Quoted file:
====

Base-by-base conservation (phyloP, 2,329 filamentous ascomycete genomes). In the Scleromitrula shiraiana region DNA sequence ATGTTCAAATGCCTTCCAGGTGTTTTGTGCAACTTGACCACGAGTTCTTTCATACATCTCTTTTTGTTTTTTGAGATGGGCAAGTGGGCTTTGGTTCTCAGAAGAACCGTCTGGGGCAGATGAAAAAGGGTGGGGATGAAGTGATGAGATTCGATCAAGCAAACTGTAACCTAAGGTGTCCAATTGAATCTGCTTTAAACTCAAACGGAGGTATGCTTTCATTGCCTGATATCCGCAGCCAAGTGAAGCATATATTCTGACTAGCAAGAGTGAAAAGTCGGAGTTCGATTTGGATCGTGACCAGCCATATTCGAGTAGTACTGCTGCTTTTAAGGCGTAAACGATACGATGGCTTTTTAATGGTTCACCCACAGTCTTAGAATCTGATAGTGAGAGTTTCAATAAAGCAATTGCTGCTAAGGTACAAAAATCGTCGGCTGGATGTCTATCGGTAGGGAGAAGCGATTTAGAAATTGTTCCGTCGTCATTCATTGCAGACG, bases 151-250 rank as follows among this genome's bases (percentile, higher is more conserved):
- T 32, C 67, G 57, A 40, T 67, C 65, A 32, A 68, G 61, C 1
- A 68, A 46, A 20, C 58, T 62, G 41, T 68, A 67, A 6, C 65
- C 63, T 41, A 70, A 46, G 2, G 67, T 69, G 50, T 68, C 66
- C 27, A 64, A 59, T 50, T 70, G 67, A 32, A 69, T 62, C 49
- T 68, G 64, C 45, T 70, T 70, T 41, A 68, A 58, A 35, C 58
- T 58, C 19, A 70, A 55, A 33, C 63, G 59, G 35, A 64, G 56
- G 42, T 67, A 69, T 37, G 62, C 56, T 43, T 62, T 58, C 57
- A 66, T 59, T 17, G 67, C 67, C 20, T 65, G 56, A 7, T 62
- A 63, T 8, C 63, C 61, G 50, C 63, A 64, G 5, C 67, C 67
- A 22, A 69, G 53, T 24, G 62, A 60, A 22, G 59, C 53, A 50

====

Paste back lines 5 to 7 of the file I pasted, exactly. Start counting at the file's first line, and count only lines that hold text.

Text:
- C 27, A 64, A 59, T 50, T 70, G 67, A 32, A 69, T 62, C 49
- T 68, G 64, C 45, T 70, T 70, T 41, A 68, A 58, A 35, C 58
- T 58, C 19, A 70, A 55, A 33, C 63, G 59, G 35, A 64, G 56